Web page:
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Apr 14, 2008 03:50 PM

How do I sharpen a sharpening steel?

OK, maybe this is the dumbest post of the new millenium but do sharpening steels wear out to the point that they no longer perform? I have a Henkels that used to have finely rifled ridges and did a great job. After 18 years, its pretty smooth and with not much improvement to the knives after sharpening (I know, technique a topic for another post). So, do these get chucked or can they be revitalized?

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  1. A steel with grooves is a file. They wear out, it's the nature of files. Toss it.

    1. Take a bar towel and wet it. Apply a liberal amount of Kosher salt. Wrap it around the steel and polish the steel with the salt. You will suprised how much crud comes out. Some times you can revitalize a steel like this. It's worth a try! ;)

      6 Replies
      1. re: Docsknotinn

        Try cleaning it per the above post - the description is spot-on, but if its smooth, time for a new one. And although you reference technique, etc. call it a honing steel.. helps cut down on the perception of its being a sharpening tool.

        1. re: grant.cook

          If it's got ridges, it's a file. It removes metal from the knife. That makes it a sharpening tool.

          1. re: dscheidt

            True, you can use a steel to try to put a new edge on a knife... Doesn't mean its well suited for what has to get done, or the only tool (or service - I send mine out couple of times a year) that you need to be able to access to keep your knives in good shape. The point is many home chefs run their blades over the steel a few times and think that's all it takes... then they injure themselves with a dull edge that they have to use too much force with..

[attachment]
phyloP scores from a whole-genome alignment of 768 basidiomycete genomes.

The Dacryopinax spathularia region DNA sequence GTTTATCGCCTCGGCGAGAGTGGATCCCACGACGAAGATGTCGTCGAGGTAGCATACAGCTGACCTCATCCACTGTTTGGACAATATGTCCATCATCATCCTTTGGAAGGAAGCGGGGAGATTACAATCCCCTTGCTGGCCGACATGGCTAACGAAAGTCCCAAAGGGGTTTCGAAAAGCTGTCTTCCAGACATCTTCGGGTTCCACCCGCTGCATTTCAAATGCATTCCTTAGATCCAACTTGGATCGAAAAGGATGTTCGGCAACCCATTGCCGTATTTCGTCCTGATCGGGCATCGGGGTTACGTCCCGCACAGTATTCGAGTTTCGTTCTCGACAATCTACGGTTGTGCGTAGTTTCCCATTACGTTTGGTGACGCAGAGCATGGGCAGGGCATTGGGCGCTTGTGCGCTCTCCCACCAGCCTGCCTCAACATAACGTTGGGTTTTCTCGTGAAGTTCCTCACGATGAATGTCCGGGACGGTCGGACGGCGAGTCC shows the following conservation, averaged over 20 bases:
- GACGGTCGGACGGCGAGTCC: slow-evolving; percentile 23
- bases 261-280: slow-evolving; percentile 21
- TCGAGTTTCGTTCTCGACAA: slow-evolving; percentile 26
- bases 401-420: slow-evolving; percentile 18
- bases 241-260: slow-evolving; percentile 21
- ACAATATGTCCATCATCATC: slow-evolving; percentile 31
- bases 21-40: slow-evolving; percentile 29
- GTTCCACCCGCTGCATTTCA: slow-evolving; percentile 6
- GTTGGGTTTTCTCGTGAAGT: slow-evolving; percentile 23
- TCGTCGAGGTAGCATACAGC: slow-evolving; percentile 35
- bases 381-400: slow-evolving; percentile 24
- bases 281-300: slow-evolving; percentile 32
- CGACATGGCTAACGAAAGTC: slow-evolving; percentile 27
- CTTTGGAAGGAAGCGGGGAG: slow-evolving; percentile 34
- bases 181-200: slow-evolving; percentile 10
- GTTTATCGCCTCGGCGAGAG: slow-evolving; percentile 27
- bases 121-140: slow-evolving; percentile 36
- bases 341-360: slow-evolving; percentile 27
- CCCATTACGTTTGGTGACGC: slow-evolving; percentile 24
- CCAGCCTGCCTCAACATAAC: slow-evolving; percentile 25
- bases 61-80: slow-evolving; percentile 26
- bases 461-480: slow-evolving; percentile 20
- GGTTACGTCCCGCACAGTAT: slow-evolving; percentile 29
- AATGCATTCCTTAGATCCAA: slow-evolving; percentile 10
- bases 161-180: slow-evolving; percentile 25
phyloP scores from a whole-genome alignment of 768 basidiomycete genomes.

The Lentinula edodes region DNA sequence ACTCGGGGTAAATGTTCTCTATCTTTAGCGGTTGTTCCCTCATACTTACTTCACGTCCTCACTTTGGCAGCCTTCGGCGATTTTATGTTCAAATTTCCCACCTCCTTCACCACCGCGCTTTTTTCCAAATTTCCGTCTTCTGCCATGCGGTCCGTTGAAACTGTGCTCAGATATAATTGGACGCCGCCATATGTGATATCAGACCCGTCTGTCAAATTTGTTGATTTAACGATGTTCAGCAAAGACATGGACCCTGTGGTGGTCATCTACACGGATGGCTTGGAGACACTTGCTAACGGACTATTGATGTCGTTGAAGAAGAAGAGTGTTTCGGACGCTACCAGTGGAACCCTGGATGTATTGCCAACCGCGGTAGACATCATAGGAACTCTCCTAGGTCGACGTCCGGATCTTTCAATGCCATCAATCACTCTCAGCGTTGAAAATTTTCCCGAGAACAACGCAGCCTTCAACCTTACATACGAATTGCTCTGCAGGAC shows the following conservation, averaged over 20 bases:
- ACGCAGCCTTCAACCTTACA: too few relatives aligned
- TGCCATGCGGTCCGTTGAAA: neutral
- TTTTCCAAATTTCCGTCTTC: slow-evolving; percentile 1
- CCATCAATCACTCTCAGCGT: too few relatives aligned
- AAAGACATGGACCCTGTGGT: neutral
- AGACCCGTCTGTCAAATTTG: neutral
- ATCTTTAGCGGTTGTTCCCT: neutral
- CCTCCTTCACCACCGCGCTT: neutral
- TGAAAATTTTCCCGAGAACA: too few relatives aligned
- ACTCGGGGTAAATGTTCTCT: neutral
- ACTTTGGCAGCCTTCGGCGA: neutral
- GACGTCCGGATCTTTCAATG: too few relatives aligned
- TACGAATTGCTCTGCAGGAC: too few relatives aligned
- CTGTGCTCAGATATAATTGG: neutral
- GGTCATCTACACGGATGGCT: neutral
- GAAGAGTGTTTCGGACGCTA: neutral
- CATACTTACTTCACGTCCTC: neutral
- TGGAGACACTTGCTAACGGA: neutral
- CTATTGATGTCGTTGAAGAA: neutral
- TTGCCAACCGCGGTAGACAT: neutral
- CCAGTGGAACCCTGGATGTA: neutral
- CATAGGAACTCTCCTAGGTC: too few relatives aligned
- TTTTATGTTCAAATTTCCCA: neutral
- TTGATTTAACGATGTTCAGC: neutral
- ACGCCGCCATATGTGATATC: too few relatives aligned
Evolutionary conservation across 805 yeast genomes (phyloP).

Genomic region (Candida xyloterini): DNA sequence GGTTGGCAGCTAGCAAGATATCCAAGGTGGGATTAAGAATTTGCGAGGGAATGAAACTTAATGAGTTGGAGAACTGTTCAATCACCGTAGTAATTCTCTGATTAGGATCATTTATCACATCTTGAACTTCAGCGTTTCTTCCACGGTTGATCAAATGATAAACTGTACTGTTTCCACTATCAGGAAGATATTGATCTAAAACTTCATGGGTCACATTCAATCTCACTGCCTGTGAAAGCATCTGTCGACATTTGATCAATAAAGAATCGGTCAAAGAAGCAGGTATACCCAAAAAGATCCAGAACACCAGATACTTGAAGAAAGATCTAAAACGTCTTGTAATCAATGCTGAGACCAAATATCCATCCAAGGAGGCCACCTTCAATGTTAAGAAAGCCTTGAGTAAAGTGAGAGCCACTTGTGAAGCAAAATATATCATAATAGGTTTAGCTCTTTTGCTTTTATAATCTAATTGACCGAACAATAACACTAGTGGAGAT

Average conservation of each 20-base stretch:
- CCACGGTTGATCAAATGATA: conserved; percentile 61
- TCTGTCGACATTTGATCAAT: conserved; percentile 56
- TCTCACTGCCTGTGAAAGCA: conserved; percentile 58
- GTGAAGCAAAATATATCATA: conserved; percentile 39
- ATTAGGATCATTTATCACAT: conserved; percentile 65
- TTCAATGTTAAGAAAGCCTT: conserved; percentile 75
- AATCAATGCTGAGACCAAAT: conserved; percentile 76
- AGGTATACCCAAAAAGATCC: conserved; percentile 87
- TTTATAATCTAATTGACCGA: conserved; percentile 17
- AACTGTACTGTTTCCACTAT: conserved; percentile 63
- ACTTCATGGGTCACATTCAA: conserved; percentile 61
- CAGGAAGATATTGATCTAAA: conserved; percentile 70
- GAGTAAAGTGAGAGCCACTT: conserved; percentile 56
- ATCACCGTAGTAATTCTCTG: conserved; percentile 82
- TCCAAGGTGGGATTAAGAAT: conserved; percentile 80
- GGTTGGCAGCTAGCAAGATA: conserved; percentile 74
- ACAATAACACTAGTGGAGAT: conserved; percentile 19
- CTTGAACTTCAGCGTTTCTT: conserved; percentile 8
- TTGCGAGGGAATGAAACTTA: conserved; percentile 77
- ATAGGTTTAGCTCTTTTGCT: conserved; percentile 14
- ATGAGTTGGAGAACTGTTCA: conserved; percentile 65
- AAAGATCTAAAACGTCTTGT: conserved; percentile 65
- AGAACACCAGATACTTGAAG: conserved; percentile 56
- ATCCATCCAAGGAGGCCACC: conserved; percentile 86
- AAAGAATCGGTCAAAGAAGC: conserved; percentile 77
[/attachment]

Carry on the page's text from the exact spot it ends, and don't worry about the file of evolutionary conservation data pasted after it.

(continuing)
1. re: dscheidt

              No - actually a knife honing steel, the kind that comes with virtually any and all knife block sets, is not meant for sharpening. It's meant to realign or "hone" the edge of the knife so that the edge is once again a focused point. It does not remove metal in any noticeable amount to be referred to as truly sharpening.

              Sharpening is removing metal.

              Honing is realigning the edge.

              1. re: HaagenDazs

                If it's got ridges in it, it's a file. It removes metal. It may, or may not, also serve to burnish the edge, which is the point of a steel. Every steel I've seen included in a set of knives has been of the file type. There do exist actual steels, which are simply a smooth round or oval rod of hardened steel, often coated in hard chrome. These work the way you've been told a steel does; one with ridges doesn't. It removes metal, along with plastically deforming the edge.

                Now, most ridged steels are very ineffective at removing metal, and would take ages to actually sharpen a dull knife. But they will, eventually, if used with the correct technique.

                1. re: HaagenDazs

                  Actually those common grooved steels are quite aggressive at removing metal. They are in fact a file. A smooth steel will realign an edge but even a smooth steel has some abrasiveness. In a home kitchen or even a professional kitchen it is important to keep the edge sharp. You can sharpen an edge to be super sharp, very polished, strong and can push cut through a rope but will not cut a tomato due to the soft squishy nature of the tomato. For some jobs there needs to be some toothiness to the edge. When you sharpen even with stones you will get fine scratches in the edge. The finer the grit the finer the scratches but these act like micro serrations. A little bit is desirable in general kitchen work. German steel is softer than Japanese as a rule and so there will be more deformity in the edge and steeling is advisable on occasion but don't think that it's just aligning the edge it not.

          2. Clean using the towel and salt method or using a piece of butcher twine on a regular basis. Yes, dsheldt, if it has ridges it is a file, and yes if you have the patience of Job and correct technique you can technically sharpen a knife with a steel, or you could go for the whole hog and grab this puppy it is one of the finest sharpening systems out there, and then finish it off with the steel, which, although technically a file, should be used strictly for honing the edge.